There are a great many ways that stage magicians levitate their assistants, their equipment, and themselves. Here we will briefly go over some of the most popular and how they are accomplished.
Assistant rises from the ground supported only by a broom stuck in her armpit. Static electricity in the broom's bristles (generated by a swift, firm sweeping before the show) attracts a metal plate in the assistant's shoes, holding her aloft.
Assistant lies down on a table in a trance and rises into the air. The assistant lies down on what appears to be a table but is really an extended warehouse palette. At the rear of the stage stands a small forklift painted (as is its driver) to match the backdrop, rendering it invisible. When it's time for the woman to rise into the air, the forklift inserts its fork into the palette and, at the magician's command, lifts. When the assistant is in the air, the magician may pass a hoop over her to show that she is unsupported. In reality, the hoop is an oval instead of a circle, and more than large enough to extend around both the floating assistant and forklift. When the time is right, the forklift lowers the woman again and drives off stage, undetected.
Assistant lies on table, is covered by a cloth, and rises into the air. When cloth is pulled away, assistant is gone. This effect is almost identical to the previous effect. The only difference is that when the magician pulls away the cloth, the assistant holds onto the inside of the cloth so that she is pulled off the palette and falls to the ground along with her covering. The orchestra may be ordered to play a loud crescendo here to mask the assistant's large "thump."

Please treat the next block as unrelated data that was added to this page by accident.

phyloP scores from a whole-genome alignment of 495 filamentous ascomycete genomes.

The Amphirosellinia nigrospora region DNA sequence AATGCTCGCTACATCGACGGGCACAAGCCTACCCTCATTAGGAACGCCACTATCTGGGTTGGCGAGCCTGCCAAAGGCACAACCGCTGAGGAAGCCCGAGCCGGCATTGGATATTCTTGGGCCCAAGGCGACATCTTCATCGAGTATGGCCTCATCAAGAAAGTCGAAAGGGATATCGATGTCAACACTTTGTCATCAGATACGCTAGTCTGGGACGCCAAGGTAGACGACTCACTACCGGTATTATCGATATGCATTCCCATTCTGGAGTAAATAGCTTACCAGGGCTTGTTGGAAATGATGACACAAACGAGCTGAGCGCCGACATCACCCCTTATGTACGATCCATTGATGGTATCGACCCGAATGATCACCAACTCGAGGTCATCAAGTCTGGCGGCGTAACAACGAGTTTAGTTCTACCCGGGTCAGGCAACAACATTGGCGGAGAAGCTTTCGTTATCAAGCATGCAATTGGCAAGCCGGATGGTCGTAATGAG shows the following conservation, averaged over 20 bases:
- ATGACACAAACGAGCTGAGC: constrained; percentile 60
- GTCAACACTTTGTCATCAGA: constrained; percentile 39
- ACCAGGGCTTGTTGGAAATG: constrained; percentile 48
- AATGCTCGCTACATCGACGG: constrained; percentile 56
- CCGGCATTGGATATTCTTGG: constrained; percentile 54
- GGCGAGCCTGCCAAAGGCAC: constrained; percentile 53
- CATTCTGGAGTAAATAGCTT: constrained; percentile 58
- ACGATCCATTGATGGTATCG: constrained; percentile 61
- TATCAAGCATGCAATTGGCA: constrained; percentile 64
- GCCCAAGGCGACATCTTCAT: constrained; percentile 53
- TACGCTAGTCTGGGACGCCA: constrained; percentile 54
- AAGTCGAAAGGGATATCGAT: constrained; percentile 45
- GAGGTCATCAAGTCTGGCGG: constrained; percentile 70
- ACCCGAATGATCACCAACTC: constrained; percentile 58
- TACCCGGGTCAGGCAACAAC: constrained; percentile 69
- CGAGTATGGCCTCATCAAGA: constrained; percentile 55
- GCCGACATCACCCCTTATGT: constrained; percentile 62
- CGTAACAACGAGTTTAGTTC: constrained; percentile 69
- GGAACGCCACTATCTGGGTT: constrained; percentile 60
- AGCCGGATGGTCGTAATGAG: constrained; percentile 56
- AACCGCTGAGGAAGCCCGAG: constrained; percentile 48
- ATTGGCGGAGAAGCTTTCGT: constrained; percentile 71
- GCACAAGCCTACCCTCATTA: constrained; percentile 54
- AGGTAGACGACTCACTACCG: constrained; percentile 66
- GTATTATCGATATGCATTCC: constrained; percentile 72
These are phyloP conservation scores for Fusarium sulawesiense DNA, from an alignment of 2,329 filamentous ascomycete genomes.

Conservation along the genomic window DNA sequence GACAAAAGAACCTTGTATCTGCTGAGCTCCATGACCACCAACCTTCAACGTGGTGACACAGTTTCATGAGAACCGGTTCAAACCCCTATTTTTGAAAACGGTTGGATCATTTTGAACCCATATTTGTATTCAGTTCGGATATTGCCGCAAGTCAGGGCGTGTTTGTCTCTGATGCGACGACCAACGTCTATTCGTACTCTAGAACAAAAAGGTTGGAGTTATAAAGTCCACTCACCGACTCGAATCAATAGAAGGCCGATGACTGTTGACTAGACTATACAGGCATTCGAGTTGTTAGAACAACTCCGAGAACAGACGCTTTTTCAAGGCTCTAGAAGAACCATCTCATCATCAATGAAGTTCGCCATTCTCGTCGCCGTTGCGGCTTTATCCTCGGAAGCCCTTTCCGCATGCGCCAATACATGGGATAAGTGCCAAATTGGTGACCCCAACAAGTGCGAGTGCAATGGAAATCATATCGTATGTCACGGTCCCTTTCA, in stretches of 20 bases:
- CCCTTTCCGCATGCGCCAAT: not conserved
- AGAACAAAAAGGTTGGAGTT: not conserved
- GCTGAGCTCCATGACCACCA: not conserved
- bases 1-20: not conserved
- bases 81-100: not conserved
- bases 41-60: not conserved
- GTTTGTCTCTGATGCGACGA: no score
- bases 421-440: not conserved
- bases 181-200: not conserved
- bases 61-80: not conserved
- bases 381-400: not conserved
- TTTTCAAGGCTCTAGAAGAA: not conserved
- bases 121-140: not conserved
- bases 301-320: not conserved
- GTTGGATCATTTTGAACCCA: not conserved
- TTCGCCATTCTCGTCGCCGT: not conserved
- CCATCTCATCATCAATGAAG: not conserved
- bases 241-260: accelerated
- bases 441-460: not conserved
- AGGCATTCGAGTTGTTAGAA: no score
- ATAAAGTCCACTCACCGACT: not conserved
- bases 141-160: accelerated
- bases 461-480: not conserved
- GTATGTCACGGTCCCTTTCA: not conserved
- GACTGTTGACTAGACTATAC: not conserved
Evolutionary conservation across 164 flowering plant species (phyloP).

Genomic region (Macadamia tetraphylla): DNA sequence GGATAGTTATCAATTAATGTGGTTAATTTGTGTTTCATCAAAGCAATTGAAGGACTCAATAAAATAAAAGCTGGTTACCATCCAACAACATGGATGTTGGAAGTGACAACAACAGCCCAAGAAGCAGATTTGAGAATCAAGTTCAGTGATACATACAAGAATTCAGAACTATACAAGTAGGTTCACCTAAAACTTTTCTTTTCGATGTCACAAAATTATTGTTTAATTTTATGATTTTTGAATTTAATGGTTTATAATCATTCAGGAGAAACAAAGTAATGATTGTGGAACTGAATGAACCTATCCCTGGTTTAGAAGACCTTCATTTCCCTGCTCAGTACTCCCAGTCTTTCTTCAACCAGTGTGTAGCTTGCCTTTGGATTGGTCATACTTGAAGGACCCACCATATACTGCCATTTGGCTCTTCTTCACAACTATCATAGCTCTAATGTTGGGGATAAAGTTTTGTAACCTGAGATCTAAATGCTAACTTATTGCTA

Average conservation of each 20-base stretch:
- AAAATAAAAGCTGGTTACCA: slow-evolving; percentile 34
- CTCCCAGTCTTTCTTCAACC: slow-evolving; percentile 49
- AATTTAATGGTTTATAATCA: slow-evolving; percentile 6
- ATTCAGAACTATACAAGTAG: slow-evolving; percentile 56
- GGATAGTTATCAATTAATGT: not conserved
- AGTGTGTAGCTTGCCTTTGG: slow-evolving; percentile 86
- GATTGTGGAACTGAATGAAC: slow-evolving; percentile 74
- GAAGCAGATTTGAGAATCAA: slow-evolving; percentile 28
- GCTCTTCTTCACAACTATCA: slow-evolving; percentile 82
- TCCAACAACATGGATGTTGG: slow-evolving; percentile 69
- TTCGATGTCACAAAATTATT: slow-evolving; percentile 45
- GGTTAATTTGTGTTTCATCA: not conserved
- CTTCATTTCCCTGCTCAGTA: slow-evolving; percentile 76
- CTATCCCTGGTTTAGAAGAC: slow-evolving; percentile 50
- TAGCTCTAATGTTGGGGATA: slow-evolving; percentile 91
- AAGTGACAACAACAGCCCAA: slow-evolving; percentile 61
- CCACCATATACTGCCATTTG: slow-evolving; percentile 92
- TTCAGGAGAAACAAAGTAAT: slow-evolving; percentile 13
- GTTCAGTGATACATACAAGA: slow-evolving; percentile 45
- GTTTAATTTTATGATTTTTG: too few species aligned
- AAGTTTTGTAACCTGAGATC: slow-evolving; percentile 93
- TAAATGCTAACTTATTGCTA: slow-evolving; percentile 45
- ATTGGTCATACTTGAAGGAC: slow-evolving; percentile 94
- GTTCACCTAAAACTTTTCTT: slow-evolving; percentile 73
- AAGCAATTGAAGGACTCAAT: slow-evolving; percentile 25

Magician flies up from the stage. The magician stands on a pair of large transparent plastic stilts, but the stilts reach through a trap door in the stage floor and are just the right height so that the magician appears to be standing on stage instead of in a hole. When it's time for the effect to begin, the trap door's elevator rises slowly, making the magician appear to rise into the air. Once the elevator reaches the top, the magician may walk around the stage on the invisible stilts, appearing to walk through the air, but being careful about footing lest a grand illusion become an embarrassing face-first dive into the audience.
Magician flies out over audience. A modified rail gun is used to fire the magician over the audience's head. The magician is attached to a large piece of super-strong invisible elastic, which stretches out during the flight and then rebounds to bring the magician back to the stage.
Elephant flies out over audience. This effect was only attempted once, in 1922 at the Orpheum in Manhattan. Magician and amateur physicist The Great Impresso calculated that if an elephant was fired out over the audience by a gigantic, hidden, spring-loaded catapult and kept its legs and trunk in just the right configuration, it would return to the stage like a boomerang. Impresso was, unfortunately, wrong, and coupled with a poor performance the elephant flight left the audience and several local critics flat.